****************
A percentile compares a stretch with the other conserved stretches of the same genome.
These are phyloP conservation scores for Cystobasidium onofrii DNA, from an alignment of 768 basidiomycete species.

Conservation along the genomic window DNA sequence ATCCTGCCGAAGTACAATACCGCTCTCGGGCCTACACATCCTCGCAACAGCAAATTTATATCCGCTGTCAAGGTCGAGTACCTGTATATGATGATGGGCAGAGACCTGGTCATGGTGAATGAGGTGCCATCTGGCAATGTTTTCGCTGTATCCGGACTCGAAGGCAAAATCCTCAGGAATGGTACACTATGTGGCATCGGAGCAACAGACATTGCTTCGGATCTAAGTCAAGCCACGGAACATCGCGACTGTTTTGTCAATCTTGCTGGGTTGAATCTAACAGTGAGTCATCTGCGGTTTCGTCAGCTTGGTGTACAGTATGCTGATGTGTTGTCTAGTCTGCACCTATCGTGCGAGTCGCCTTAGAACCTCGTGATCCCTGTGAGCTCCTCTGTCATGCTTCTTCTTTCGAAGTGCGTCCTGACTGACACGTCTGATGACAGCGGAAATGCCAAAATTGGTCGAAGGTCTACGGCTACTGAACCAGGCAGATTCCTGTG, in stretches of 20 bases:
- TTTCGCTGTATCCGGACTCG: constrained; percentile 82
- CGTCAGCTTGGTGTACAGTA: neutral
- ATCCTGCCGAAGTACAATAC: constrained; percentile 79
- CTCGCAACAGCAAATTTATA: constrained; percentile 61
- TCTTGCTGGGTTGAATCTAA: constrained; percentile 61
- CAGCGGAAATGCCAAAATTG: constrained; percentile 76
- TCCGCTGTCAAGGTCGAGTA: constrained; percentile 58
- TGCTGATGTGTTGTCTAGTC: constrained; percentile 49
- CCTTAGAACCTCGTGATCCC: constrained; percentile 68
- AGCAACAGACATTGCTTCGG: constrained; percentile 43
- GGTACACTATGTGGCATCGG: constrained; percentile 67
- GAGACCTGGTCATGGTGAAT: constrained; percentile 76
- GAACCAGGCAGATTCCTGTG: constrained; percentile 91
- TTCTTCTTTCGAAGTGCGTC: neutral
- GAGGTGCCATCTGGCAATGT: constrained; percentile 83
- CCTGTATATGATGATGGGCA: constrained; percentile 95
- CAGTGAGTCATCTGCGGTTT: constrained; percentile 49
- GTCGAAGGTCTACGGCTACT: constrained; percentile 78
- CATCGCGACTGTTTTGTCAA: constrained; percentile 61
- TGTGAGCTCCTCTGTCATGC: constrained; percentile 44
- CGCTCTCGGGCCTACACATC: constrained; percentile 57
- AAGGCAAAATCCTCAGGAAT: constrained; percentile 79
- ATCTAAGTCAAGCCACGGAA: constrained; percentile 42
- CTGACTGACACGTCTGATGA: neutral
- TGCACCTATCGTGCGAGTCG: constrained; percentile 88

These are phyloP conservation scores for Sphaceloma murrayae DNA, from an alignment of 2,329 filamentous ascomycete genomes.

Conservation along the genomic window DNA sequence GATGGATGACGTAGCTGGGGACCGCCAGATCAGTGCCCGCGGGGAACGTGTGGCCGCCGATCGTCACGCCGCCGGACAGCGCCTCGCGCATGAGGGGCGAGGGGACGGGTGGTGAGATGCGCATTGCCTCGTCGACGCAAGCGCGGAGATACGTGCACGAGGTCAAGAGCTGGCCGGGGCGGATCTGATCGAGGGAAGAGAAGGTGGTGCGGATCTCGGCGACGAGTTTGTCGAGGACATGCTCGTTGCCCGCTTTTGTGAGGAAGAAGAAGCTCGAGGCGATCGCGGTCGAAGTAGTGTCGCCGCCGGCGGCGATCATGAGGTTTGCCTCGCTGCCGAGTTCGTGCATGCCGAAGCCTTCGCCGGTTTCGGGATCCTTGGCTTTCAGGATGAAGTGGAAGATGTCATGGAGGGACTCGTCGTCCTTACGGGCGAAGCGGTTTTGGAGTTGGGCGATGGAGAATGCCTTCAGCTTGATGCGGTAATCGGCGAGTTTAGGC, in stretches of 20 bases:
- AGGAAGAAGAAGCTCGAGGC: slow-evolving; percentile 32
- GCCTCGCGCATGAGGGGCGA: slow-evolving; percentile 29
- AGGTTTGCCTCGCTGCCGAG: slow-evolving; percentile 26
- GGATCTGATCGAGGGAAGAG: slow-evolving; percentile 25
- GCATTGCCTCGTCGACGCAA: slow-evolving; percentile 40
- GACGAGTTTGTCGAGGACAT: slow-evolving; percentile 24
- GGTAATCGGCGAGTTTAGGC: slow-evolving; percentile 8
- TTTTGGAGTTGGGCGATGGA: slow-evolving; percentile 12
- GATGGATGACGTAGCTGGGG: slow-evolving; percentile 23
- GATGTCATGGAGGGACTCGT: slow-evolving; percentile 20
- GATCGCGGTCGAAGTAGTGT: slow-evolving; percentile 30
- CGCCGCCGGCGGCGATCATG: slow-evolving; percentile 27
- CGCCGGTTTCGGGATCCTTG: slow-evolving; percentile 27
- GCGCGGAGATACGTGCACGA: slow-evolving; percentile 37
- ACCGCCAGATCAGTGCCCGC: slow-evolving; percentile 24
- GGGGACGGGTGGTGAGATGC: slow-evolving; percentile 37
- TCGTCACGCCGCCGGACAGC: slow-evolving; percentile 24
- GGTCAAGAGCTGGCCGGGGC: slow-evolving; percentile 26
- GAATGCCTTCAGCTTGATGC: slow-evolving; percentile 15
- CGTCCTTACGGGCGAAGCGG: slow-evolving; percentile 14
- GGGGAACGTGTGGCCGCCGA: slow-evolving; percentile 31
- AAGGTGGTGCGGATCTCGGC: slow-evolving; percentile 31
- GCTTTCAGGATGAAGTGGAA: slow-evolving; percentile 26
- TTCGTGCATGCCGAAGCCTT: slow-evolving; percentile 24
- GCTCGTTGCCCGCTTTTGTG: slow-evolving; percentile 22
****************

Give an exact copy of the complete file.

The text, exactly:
A percentile compares a stretch with the other conserved stretches of the same genome.
These are phyloP conservation scores for Cystobasidium onofrii DNA, from an alignment of 768 basidiomycete species.

Conservation along the genomic window DNA sequence ATCCTGCCGAAGTACAATACCGCTCTCGGGCCTACACATCCTCGCAACAGCAAATTTATATCCGCTGTCAAGGTCGAGTACCTGTATATGATGATGGGCAGAGACCTGGTCATGGTGAATGAGGTGCCATCTGGCAATGTTTTCGCTGTATCCGGACTCGAAGGCAAAATCCTCAGGAATGGTACACTATGTGGCATCGGAGCAACAGACATTGCTTCGGATCTAAGTCAAGCCACGGAACATCGCGACTGTTTTGTCAATCTTGCTGGGTTGAATCTAACAGTGAGTCATCTGCGGTTTCGTCAGCTTGGTGTACAGTATGCTGATGTGTTGTCTAGTCTGCACCTATCGTGCGAGTCGCCTTAGAACCTCGTGATCCCTGTGAGCTCCTCTGTCATGCTTCTTCTTTCGAAGTGCGTCCTGACTGACACGTCTGATGACAGCGGAAATGCCAAAATTGGTCGAAGGTCTACGGCTACTGAACCAGGCAGATTCCTGTG, in stretches of 20 bases:
- TTTCGCTGTATCCGGACTCG: constrained; percentile 82
- CGTCAGCTTGGTGTACAGTA: neutral
- ATCCTGCCGAAGTACAATAC: constrained; percentile 79
- CTCGCAACAGCAAATTTATA: constrained; percentile 61
- TCTTGCTGGGTTGAATCTAA: constrained; percentile 61
- CAGCGGAAATGCCAAAATTG: constrained; percentile 76
- TCCGCTGTCAAGGTCGAGTA: constrained; percentile 58
- TGCTGATGTGTTGTCTAGTC: constrained; percentile 49
- CCTTAGAACCTCGTGATCCC: constrained; percentile 68
- AGCAACAGACATTGCTTCGG: constrained; percentile 43
- GGTACACTATGTGGCATCGG: constrained; percentile 67
- GAGACCTGGTCATGGTGAAT: constrained; percentile 76
- GAACCAGGCAGATTCCTGTG: constrained; percentile 91
- TTCTTCTTTCGAAGTGCGTC: neutral
- GAGGTGCCATCTGGCAATGT: constrained; percentile 83
- CCTGTATATGATGATGGGCA: constrained; percentile 95
- CAGTGAGTCATCTGCGGTTT: constrained; percentile 49
- GTCGAAGGTCTACGGCTACT: constrained; percentile 78
- CATCGCGACTGTTTTGTCAA: constrained; percentile 61
- TGTGAGCTCCTCTGTCATGC: constrained; percentile 44
- CGCTCTCGGGCCTACACATC: constrained; percentile 57
- AAGGCAAAATCCTCAGGAAT: constrained; percentile 79
- ATCTAAGTCAAGCCACGGAA: constrained; percentile 42
- CTGACTGACACGTCTGATGA: neutral
- TGCACCTATCGTGCGAGTCG: constrained; percentile 88

These are phyloP conservation scores for Sphaceloma murrayae DNA, from an alignment of 2,329 filamentous ascomycete genomes.

Conservation along the genomic window DNA sequence GATGGATGACGTAGCTGGGGACCGCCAGATCAGTGCCCGCGGGGAACGTGTGGCCGCCGATCGTCACGCCGCCGGACAGCGCCTCGCGCATGAGGGGCGAGGGGACGGGTGGTGAGATGCGCATTGCCTCGTCGACGCAAGCGCGGAGATACGTGCACGAGGTCAAGAGCTGGCCGGGGCGGATCTGATCGAGGGAAGAGAAGGTGGTGCGGATCTCGGCGACGAGTTTGTCGAGGACATGCTCGTTGCCCGCTTTTGTGAGGAAGAAGAAGCTCGAGGCGATCGCGGTCGAAGTAGTGTCGCCGCCGGCGGCGATCATGAGGTTTGCCTCGCTGCCGAGTTCGTGCATGCCGAAGCCTTCGCCGGTTTCGGGATCCTTGGCTTTCAGGATGAAGTGGAAGATGTCATGGAGGGACTCGTCGTCCTTACGGGCGAAGCGGTTTTGGAGTTGGGCGATGGAGAATGCCTTCAGCTTGATGCGGTAATCGGCGAGTTTAGGC, in stretches of 20 bases:
- AGGAAGAAGAAGCTCGAGGC: slow-evolving; percentile 32
- GCCTCGCGCATGAGGGGCGA: slow-evolving; percentile 29
- AGGTTTGCCTCGCTGCCGAG: slow-evolving; percentile 26
- GGATCTGATCGAGGGAAGAG: slow-evolving; percentile 25
- GCATTGCCTCGTCGACGCAA: slow-evolving; percentile 40
- GACGAGTTTGTCGAGGACAT: slow-evolving; percentile 24
- GGTAATCGGCGAGTTTAGGC: slow-evolving; percentile 8
- TTTTGGAGTTGGGCGATGGA: slow-evolving; percentile 12
- GATGGATGACGTAGCTGGGG: slow-evolving; percentile 23
- GATGTCATGGAGGGACTCGT: slow-evolving; percentile 20
- GATCGCGGTCGAAGTAGTGT: slow-evolving; percentile 30
- CGCCGCCGGCGGCGATCATG: slow-evolving; percentile 27
- CGCCGGTTTCGGGATCCTTG: slow-evolving; percentile 27
- GCGCGGAGATACGTGCACGA: slow-evolving; percentile 37
- ACCGCCAGATCAGTGCCCGC: slow-evolving; percentile 24
- GGGGACGGGTGGTGAGATGC: slow-evolving; percentile 37
- TCGTCACGCCGCCGGACAGC: slow-evolving; percentile 24
- GGTCAAGAGCTGGCCGGGGC: slow-evolving; percentile 26
- GAATGCCTTCAGCTTGATGC: slow-evolving; percentile 15
- CGTCCTTACGGGCGAAGCGG: slow-evolving; percentile 14
- GGGGAACGTGTGGCCGCCGA: slow-evolving; percentile 31
- AAGGTGGTGCGGATCTCGGC: slow-evolving; percentile 31
- GCTTTCAGGATGAAGTGGAA: slow-evolving; percentile 26
- TTCGTGCATGCCGAAGCCTT: slow-evolving; percentile 24
- GCTCGTTGCCCGCTTTTGTG: slow-evolving; percentile 22